I’m currently witnessing the grieving of six people in my immediate circle. One is grieving after the loss of a beloved family dog, a longtime friend who has been a part of the family for years. Another is mourning after the loss of their trusted house manager, a person who played a significant role in their daily lives. There is also someone grieving after the tragic and untimely loss of their son, taken from them far too soon. And then there’s another person mourning their daughter after she died suddenly, leaving them with an unfillable void. Additionally, we have someone who just recently lost their father and another who is mourning their dear grandmother.
As grief educator David Kessler once said: “Each person’s grief is as unique as their fingerprint. But what everyone has in common is that no matter how they grieve, they share a need for their grief to be witnessed. That doesn’t mean needing someone to try to lessen it or reframe it for them. The need is for someone to be fully present to the magnitude of their loss without trying to point out the silver lining.”
Theirs is a deeply personal experience that they are going through differently. For three of them, social media has provided an outlet to share their grief openly and seek support from a wider community. However, as expected with these platforms, there is tension between their right to grieve openly and the need for privacy and boundaries.
While social media can offer a platform for the expression of grief and where support can be received, it can be a breeding ground for negativity and hurtful comments. It’s disheartening to see individuals who are already in a vulnerable state being subjected to such cruelty.
Three weeks ago, the wife of a well-known South African international composer and producer shared a heartfelt photo on her Instagram account. The image depicted her sitting on the grave of her stepson, taken during a family visit to commemorate his birthday. However, this post was later deleted and replaced with an explanation as to why she had initially shared it. It became evident from her explanation that she had received harsh feedback in response to her expression of grief.
Although it is important to note that the couple’s recent announcement of their divorce may not be directly linked to this incident, it is possible that the negative reception of her emotional post played a role. Grieving is a deeply personal and complex process, and individuals often seek solace and support through various outlets, including social media.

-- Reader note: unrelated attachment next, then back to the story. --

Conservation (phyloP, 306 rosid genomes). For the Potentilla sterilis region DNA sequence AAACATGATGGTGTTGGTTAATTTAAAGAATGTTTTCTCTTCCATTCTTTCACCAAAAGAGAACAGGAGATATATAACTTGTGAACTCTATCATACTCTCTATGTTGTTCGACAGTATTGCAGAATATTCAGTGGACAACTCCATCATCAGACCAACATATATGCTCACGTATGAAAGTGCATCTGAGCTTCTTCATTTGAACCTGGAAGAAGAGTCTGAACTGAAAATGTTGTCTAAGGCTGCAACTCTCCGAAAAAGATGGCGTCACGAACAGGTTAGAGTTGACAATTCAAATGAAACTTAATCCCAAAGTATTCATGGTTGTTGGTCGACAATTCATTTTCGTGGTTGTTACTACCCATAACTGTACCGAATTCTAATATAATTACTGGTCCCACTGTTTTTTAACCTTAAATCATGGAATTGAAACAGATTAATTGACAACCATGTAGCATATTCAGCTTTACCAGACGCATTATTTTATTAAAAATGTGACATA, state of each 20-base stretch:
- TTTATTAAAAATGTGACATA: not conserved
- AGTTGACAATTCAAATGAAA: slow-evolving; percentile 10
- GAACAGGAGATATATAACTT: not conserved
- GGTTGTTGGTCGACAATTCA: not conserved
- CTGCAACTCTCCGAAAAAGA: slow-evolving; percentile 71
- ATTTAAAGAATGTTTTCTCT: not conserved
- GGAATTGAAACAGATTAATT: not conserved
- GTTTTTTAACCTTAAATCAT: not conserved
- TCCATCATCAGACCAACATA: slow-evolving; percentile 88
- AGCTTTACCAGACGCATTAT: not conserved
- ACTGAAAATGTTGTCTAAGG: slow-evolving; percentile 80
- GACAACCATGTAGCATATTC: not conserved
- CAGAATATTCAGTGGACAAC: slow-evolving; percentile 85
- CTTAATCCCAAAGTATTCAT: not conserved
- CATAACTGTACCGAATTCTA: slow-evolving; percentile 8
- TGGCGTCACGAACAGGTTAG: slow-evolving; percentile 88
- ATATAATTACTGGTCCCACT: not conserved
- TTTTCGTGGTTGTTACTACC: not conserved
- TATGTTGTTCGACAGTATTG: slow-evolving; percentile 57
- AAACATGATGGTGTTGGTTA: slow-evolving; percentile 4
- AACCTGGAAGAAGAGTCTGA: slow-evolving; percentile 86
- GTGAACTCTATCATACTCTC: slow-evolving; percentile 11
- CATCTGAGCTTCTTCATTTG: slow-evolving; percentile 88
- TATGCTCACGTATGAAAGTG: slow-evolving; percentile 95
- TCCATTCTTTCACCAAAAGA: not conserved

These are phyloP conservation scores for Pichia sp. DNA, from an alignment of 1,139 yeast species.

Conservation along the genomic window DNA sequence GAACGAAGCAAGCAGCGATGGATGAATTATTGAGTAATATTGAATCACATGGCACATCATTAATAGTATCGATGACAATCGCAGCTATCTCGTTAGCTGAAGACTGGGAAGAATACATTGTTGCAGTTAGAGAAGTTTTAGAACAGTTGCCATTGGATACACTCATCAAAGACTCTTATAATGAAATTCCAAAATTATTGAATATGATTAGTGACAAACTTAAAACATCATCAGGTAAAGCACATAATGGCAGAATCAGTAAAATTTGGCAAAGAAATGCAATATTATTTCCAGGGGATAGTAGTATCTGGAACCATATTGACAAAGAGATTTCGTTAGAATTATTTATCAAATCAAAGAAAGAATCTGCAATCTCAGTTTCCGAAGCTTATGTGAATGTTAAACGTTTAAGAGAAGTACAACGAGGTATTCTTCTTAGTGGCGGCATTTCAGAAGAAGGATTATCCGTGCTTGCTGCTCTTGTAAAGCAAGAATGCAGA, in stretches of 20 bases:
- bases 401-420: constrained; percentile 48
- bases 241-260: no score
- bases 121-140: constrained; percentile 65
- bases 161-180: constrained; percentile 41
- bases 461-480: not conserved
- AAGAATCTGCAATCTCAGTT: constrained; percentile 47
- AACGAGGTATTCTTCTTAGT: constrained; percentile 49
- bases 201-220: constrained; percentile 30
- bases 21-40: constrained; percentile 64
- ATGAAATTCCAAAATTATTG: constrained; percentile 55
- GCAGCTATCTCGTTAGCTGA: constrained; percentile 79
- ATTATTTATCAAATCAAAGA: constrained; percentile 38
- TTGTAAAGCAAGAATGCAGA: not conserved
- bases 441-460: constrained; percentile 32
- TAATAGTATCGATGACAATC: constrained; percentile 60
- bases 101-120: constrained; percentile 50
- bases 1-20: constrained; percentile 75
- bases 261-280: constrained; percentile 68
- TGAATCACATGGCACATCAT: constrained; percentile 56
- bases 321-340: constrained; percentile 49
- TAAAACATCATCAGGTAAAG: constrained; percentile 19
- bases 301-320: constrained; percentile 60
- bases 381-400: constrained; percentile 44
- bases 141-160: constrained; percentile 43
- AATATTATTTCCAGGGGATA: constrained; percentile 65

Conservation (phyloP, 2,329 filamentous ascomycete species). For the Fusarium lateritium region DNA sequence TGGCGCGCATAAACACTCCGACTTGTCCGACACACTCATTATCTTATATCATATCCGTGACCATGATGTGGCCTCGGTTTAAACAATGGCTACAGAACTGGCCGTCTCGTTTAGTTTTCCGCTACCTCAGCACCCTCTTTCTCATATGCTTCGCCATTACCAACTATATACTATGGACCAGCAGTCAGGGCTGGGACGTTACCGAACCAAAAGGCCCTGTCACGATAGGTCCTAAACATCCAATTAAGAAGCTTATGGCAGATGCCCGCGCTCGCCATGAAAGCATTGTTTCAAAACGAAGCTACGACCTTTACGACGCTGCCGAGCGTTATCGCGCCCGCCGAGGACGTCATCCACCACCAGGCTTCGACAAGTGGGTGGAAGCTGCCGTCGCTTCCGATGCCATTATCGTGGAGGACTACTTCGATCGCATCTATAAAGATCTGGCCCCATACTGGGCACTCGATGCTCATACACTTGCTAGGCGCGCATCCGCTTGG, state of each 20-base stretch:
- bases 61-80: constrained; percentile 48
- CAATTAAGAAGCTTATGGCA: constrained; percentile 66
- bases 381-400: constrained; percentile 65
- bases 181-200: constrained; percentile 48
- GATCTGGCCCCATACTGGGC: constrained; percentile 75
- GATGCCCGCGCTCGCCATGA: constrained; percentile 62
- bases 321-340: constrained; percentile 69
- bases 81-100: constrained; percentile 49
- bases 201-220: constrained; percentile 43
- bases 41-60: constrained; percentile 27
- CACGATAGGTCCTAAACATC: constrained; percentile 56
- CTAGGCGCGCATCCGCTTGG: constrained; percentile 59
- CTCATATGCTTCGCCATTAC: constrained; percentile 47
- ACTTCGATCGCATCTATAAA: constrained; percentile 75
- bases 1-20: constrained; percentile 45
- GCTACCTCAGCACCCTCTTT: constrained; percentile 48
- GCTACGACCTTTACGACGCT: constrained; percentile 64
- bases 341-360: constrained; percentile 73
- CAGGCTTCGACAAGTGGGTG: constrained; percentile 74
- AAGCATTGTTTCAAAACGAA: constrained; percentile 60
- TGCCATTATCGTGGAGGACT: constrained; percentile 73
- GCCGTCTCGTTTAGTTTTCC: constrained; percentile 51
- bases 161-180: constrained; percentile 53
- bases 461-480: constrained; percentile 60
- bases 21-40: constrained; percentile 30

By raising awareness about the impact of hurtful comments on grieving individuals, we can help people understand the importance of empathy and sensitivity in online interactions. Educate others about the unique nature of grief and the need for compassion during these difficult times.
2. Encourage positive dialogue
Actively promote constructive and empathetic conversations surrounding grief. Encourage individuals to share their own experiences, offer support, and provide kind words to those who are grieving. This sets a positive tone and encourages others to do the same.
3. Moderate and report
Online platforms should have clear guidelines against hate speech and harmful behaviour. Encourage individuals to report any hurtful comments or abusive behaviour they come across. Platforms should take swift action to remove such content and address the perpetrators accordingly.
4. Practise empathy
Encourage individuals to put themselves in the shoes of the griever and imagine how hurtful comments may deepen their pain. Remind people to approach online interactions with empathy, kindness, and respect, even if they might not fully understand another person’s grief.
As social media continues to play a significant role in our lives, we must navigate the tension between the right to grieve openly and the need for privacy and boundaries. Respect for individual choices, empathy, and understanding are crucial in promoting a healthy online environment. Let’s foster a culture that values the diversity of grieving processes and commends those brave enough to share their vulnerability while also ensuring privacy and boundaries are respected.